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20 May, 2024
 
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Cyprus' unique winemaking journey unveiled

Where tradition and innovation create liquid history

Source: Euronews

With its indigenous grape varieties and historic wine, Cyprus is an emerging wine destination. Here's how its wineries blend tradition and innovation.

Imagine thousands of years of wine-making tradition, picturesque mountains and a tight-knit culture where family comes first, and you’ll start to get the flavour of Cypriot wineries.

The island country is getting more and more attention for its delicious wines and for good reason.

Cypriot wineries often tell not only the story of wine but of the family behind it. This is what I experienced when I visited Tsiakkas Winery, founded by Kostas and Marina Tsiakkas who wanted to start their own business and leave the white-collar life behind.

What initially began with the production of 500 bottles per year grew into an impressive 200,000 bottles, visitors from all over the world, and a progressive second generation ready to continue the family business.

Here are some good reasons why you should explore wineries during your stay in Cyprus.

Wines in Tsiakkas winery.

Orestis Tsiakkas, the head winemaker of Tsiakkas Winery and the eldest son of Kostas and Marina, studied viticulture (grape cultivation) and enology (winemaking) in France, Germany, and Spain.

“On the one hand we have the tradition from our parents, and on the other hand, we have our academic knowledge and innovative spirit,” he says.

“Marrying tradition and innovation results in something truly unique.”

Indeed, second-generation Cypriot winemakers often promote their wines abroad, experiment with new ideas, and breathe creativity into wine activities in Cyprus.

There are different indigenous grape varieties in Cyprus, with Xynisteri (white) and Mavro (red) being the most common ones. These are also used in the making of commandaria, the world’s oldest manufactured wine.

As you taste this sweet, viscous wine, remember how Richard the Lionheart described it: “the wine of kings and the king of wines.”

First gaining popularity during the Crusades in the 12th century, this is no ordinary wine. Today, it is only produced in 14 specific villages in the Troodos Mountains.

If you have a question during or after the wine tasting, ask your local guide. You’ll be surprised how many unexpected stories there are, hidden in the Cypriot vineyards.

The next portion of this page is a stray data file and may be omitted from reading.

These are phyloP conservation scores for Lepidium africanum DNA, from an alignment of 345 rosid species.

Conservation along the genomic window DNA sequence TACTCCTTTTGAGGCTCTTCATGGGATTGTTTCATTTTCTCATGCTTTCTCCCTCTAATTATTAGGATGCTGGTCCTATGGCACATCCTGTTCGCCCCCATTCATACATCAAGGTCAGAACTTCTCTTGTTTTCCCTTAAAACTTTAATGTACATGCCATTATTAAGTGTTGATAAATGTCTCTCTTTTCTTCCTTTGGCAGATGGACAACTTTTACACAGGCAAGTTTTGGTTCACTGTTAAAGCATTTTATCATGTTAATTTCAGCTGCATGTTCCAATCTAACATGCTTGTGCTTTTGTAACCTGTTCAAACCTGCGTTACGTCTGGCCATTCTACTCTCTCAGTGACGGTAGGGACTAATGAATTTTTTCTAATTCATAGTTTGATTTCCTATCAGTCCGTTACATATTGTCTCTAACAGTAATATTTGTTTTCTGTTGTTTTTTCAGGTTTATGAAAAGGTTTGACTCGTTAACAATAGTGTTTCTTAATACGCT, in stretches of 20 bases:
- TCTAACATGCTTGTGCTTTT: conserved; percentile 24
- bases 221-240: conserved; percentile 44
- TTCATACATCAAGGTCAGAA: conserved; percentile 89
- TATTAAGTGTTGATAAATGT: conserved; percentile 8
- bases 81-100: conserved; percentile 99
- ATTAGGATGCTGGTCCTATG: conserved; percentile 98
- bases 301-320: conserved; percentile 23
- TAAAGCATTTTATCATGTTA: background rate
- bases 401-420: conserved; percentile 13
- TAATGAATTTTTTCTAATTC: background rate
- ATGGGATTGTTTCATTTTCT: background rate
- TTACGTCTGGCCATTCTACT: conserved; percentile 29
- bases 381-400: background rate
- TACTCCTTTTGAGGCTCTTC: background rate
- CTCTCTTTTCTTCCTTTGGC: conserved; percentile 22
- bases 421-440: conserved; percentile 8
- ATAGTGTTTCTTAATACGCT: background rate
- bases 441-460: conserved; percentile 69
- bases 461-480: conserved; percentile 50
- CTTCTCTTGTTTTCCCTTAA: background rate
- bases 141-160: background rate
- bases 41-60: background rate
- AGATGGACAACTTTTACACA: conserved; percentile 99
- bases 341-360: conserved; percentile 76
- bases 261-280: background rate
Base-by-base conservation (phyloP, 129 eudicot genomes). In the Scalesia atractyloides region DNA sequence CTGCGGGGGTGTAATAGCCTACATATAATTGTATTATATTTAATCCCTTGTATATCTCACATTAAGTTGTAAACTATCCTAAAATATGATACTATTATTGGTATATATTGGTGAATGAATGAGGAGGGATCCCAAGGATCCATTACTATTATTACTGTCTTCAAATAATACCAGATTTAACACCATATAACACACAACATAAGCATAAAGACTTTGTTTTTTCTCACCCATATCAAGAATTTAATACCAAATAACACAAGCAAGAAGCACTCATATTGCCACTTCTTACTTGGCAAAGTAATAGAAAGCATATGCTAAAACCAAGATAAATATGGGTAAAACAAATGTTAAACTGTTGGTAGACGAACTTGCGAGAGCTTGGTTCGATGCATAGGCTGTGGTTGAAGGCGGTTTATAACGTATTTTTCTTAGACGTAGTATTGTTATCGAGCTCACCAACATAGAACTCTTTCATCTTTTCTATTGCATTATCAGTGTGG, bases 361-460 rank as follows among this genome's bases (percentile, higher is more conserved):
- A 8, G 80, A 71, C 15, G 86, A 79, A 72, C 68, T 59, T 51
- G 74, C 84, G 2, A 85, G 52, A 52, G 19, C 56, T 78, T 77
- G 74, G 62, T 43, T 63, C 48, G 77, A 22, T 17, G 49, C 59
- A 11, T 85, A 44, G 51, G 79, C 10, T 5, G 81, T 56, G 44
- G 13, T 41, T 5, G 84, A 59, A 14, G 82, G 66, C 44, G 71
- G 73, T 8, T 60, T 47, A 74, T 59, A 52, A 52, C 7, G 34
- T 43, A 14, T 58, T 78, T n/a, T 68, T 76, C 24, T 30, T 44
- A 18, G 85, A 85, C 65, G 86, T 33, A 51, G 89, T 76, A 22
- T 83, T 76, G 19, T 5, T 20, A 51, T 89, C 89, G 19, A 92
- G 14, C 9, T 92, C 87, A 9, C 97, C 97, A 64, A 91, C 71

Take my experience at Tsiakkas Winery, for example. Besides wine and commandaria, I also had zivania, the traditional Cypriot pomace brandy as part of the tasting. Later on, when I asked Orestis if producing zivania has always been the plan, he shared a fun anecdote.

Apparently, his dad invented this zivania by mistake. He forgot it in a barrel and only remembered to check it five years later. “Really amazing,” in Orestis’s own words.

Home to Europe’s highest vineyards at more than 1,300 metres, Cypriot wineries are not short of breathtaking views. And the best part is - you won’t have to wait until you get to the winery to enjoy the views.

As you make your way up the curvy roads, look outside to spot vines, vibrant flowers, and quaint village houses with towering mountains in the backdrop.

Altitude also plays a role in shaping the nature of Cypriot wines. Since they are closer to the sun, the grapes get more UV radiation which affects their structure. High-altitude wineries also experience very hot days and cold nights, making the maturation process smoother.

Costs vary by winery, but generally €12 can get you a winery tour and a tasting.

Yaren Fadiloglulari

After the tour, elevate your experience by ordering a Cypriot-style snack platter with halloumi, green olives, and cheese.

If you’re staying near Paphos or Limassol, you will be less than an hour away from some great wineries.

The commandaria wine route is near Troodos Mountain, connecting the 14 winemaking villages. Along the way, you will find the Commandaria Museum and Revecca winery, specialising in the island’s beloved dessert wine.

Not far from the villages in the Limassol region are Tsiakkas, Vlassides, and Zambartas wineries. Located on the west, Paphos also has renowned wineries such as Vasilikon, Fikardos, Ezousa, and Vouni Panayia.

The best way to get to the wineries is by renting a car. It’s important to book in advance, especially during summertime when a lot of tourists visit Cyprus.

Some wineries let you book online while others require a call. Most are closed on Sundays, so it would be best to plan a wine tasting for weekdays or Saturdays.

April to June is considered the best time as the wines bloom and nature awakens.

That said, visiting wineries is worth it throughout the year. Different seasons mean different sceneries and more opportunities to make the most of what Cypriot wine has to offer.

In winter, the wines are dry with no leaves. Yet the landscape is at its greenest, forming a spectacular contrast. The sweet commandaria will surely warm you up if you choose to go at this time of year.

In summer, the land turns yellow and arid due to the notoriously warm weather. Grab a light Xynisteri that will get you energised amid the dry Mediterranean summers.

TAGS
Cyprus  |  wine  |  history  |  winery  |  grape

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